Shannon Babincsak

programmer, web developer, constitutional law geek

My Second Term at ADTRAN: First Month

I returned in August for my second term as a co-op, and this term I got the UX/UI team, a team I really wanted. Over the summer, I learned Django, a MVT back end framework, but I didn’t know any MVC front end frameworks yet. Spending a term with these guys would definitely teach me more about front end development since that’s all I would be doing! Well, that’s what I thought, at least. The first month has actually been an interesting mix of work. I’m supposed to develop the front end for key products using Angular, but outside of ensuring cross-browser compatibility, all of my development has been for miscellaneous (and unplanned) things!

Wordpress Plugin

My first task was to update one of our internal training sites and add a way to track who has seen what videos. Surprisingly, a Wordpress plugin that does just this doesn’t actually exist. I had to write my own plugin, and since I hadn’t written a Wordpress plugin before (or used PHP in a few years), this was pretty daunting.

Thankfully, there were plugins I could look at to get a general idea of what I needed to do, but what I noticed was that developing a plugin for Wordpress kind of sucks – at least, as a beginner. There’s no structure. None. One plugin had all of its code in one long file, and another had at least separated its views from its controllers, but that one still had some functions ~50 lines long. Ultimately, I suppose it is up to us, the developers, to structure our code, but I really do appreciate how some frameworks really force the idea of “separation of concerns.” I also appreciate MVC/T frameworks in general, which again goes back to my complaint about lack of structure.

In the end, I wrote a Wordpress plugin in PHP and JavaScript to track, display, and export video plays and the users associated with the plays. While I had complained earlier, my plugin was too small to even be concerned about structure, and like I said, the responsibility is on us, the developers, to write good code. Now that I somewhat understand how to write a Wordpress plugin, I don’t think it’s too bad. It’s actually kind of fun!

Cross Browser Compatibility

Everyone loves to joke about how crappy IE is, but you don’t truly understand until you’re trying to make something compatible with it. My problems with IE started before I could even look at the debugger, literally.

I couldn't even use the debugger. The browser itself would show a stack trace whenever I tried to open it.

Do you know how hard it is to fix major CSS issues in IE without using the debugger? It’s even more difficult when some problems exist in IE10 but not IE11, and especially when they exist in IE11 but not IE10 – which, by the way, makes me wonder: how is that even possible?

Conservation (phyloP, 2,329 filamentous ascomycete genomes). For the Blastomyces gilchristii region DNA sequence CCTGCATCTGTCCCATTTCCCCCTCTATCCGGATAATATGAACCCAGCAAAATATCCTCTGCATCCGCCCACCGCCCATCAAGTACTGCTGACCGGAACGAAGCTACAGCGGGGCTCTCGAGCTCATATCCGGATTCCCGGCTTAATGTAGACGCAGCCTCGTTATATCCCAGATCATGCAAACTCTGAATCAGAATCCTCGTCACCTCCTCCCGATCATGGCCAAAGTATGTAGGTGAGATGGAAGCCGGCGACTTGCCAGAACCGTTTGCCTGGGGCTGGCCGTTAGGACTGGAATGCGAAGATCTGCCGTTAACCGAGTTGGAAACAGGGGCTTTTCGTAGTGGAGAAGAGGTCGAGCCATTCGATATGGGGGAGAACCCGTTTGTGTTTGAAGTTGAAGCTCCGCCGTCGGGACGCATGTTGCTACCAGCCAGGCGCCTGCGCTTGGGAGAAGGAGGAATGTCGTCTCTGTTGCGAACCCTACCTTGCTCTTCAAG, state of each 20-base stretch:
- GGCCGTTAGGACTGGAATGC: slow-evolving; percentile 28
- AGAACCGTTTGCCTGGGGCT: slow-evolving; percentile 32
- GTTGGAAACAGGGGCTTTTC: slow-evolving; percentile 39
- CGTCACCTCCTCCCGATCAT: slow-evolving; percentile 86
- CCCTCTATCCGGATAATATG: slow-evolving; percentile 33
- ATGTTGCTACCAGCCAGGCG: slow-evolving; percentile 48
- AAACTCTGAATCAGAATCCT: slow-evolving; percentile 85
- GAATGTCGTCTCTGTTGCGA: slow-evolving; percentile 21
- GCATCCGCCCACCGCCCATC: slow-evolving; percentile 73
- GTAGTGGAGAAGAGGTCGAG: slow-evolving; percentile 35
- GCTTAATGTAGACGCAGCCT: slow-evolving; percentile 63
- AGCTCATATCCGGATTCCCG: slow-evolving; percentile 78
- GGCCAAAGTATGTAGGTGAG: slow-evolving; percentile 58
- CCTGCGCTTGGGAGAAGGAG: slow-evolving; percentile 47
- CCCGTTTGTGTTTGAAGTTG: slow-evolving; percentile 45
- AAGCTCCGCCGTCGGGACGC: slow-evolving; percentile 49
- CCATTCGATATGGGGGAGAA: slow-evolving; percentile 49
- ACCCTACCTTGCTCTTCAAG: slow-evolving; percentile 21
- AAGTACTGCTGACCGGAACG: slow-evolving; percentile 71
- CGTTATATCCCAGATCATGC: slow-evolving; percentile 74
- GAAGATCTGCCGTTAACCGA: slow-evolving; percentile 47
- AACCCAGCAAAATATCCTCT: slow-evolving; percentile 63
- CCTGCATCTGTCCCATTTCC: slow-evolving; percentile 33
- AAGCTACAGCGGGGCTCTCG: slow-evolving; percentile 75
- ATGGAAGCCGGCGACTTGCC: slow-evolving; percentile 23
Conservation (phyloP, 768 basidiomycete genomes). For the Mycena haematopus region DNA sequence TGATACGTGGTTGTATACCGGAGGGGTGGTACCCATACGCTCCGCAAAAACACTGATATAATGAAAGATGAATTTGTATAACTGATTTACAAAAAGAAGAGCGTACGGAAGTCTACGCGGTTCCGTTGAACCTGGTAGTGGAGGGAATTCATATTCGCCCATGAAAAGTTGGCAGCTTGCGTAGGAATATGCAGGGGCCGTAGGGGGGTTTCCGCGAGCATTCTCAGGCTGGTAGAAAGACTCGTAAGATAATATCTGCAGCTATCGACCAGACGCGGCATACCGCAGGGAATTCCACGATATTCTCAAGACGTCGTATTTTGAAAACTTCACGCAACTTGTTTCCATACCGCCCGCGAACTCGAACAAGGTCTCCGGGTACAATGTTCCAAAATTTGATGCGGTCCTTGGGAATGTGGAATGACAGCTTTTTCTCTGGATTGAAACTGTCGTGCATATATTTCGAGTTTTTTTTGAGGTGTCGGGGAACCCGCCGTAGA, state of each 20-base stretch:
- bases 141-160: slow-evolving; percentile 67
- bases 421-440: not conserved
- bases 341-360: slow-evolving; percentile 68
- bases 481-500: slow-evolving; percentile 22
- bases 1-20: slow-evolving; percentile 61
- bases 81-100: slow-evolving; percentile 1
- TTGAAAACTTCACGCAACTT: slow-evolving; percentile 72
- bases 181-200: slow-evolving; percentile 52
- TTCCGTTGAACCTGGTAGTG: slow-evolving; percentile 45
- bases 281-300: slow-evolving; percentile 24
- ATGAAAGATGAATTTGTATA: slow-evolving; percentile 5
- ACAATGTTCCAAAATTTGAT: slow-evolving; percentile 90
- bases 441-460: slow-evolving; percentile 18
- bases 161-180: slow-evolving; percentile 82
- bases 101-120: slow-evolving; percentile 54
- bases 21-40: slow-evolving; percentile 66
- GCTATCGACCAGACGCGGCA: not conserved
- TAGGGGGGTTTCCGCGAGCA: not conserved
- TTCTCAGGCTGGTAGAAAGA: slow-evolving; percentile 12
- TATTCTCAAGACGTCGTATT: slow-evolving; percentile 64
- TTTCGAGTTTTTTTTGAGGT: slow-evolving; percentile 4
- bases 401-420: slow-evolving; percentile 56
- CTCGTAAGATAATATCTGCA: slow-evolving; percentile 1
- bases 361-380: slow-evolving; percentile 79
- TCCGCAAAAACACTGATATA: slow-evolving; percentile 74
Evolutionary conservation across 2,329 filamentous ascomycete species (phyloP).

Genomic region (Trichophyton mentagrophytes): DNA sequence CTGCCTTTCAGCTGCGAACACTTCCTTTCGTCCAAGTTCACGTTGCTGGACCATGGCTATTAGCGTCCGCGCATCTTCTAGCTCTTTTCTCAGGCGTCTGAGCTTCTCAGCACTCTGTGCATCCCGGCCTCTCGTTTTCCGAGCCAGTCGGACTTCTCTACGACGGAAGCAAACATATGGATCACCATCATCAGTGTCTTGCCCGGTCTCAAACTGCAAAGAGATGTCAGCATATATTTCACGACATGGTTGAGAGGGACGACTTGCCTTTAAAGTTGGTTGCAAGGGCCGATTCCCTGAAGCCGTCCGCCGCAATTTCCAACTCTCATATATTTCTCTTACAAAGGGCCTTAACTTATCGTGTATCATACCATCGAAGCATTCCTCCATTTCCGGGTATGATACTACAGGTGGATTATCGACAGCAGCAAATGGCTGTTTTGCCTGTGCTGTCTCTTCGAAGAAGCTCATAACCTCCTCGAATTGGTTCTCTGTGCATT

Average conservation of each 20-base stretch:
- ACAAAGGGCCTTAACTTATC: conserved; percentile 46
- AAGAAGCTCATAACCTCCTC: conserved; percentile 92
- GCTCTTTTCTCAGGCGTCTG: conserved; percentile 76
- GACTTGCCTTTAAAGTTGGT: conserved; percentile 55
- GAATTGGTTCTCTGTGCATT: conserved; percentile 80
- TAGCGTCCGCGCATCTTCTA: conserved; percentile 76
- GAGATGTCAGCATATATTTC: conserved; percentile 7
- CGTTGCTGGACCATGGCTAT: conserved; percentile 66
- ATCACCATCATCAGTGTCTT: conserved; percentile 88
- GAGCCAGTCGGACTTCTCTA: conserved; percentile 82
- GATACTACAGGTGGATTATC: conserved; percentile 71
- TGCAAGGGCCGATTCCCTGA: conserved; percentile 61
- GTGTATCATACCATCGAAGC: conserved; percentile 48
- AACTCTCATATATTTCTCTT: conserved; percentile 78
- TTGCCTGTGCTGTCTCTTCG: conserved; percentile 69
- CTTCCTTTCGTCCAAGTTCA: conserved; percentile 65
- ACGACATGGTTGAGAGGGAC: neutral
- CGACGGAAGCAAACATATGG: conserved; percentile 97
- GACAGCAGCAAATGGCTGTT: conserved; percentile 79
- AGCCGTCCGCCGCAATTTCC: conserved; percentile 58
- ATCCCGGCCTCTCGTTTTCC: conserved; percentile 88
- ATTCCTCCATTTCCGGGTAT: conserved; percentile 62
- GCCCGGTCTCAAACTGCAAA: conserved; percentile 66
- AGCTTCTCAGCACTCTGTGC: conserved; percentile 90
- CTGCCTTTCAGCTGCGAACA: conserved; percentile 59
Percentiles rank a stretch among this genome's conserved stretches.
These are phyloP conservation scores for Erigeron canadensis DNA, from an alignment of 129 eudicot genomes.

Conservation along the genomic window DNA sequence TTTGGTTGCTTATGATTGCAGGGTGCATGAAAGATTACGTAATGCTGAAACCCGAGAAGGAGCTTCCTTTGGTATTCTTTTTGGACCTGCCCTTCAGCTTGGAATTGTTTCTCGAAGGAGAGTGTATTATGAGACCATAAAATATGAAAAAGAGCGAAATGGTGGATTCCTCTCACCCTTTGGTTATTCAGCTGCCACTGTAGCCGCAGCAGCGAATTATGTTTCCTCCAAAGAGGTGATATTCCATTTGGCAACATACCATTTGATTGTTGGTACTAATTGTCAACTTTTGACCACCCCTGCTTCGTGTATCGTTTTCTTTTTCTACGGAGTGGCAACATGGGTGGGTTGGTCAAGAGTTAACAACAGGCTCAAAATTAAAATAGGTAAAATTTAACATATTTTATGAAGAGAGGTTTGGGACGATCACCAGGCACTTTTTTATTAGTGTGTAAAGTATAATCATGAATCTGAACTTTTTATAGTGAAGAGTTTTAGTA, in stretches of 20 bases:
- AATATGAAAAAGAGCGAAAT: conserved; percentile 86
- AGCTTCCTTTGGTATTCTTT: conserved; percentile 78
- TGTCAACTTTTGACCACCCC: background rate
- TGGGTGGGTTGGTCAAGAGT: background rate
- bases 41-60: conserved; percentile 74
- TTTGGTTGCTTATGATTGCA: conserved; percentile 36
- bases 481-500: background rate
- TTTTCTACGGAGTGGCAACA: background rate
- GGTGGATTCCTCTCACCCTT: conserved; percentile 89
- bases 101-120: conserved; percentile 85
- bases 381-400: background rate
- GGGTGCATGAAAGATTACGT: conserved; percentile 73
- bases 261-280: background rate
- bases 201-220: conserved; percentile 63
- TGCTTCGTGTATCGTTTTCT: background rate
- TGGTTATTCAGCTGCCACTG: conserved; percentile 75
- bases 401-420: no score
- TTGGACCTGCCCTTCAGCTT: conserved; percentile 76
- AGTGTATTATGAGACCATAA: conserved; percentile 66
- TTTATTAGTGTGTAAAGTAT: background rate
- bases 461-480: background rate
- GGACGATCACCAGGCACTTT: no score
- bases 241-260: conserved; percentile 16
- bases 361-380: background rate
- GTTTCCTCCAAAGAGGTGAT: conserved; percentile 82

Thankfully, when I restarted my computer the next week the problem went away, so I could finally use my debugger and actually test on IE10. I can say with certainty, however, that the time spent fixing these IE issues was the most bored I have ever been at work. I actually dreaded going to work because of how boring it was. Eek.

Now that I have worked on making something compatible in IE, it actually scares me to think about what all of my sites might look like in that browser. I saw some weird stuff, man.

Hackathon / PSI Planning Tool

I also participated in my third hackathon! My team’s project was a PSI planning tool that teams could hopefully use a week and a half later for PSI planning. Our goal for the hackathon was a web app in which teams could commit to features and add risks and dependencies for each commitment, preferably using some type of wizard to make the process more enjoyable. We had something like this for the hackathon, though the wizard that someone on our team worked on was completely separate and was never hooked up to the rest of the app or the back end and was discarded afterwards. We were definitely too optimistic about how much the three of us could accomplish in one day!

Two of us continued working on the tool once the hackathon was over, but I ended up doing all of the back end and most of the front end. This gave me pretty good experience with Django and Angular. I knew Django going into this, but it’s always good to solidify things, and I got to try out Django REST Framework which I now love. Seriously. I went into the hackathon thinking the package wouldn’t do what I needed it to do and that I would have to write the all of the urls and queries myself, but Django REST Framework is super flexible and customizable. I also finally got to learn and use a lot of Angular! MVC front end frameworks are great, and I’m excited now that I finally know one!

The company used it for PSI planning! If you want to read more, you can view the project entry for it, and if you want to see (or even use) the project, you can view it on GitHub.

Stay tuned for more info about the rest of my term!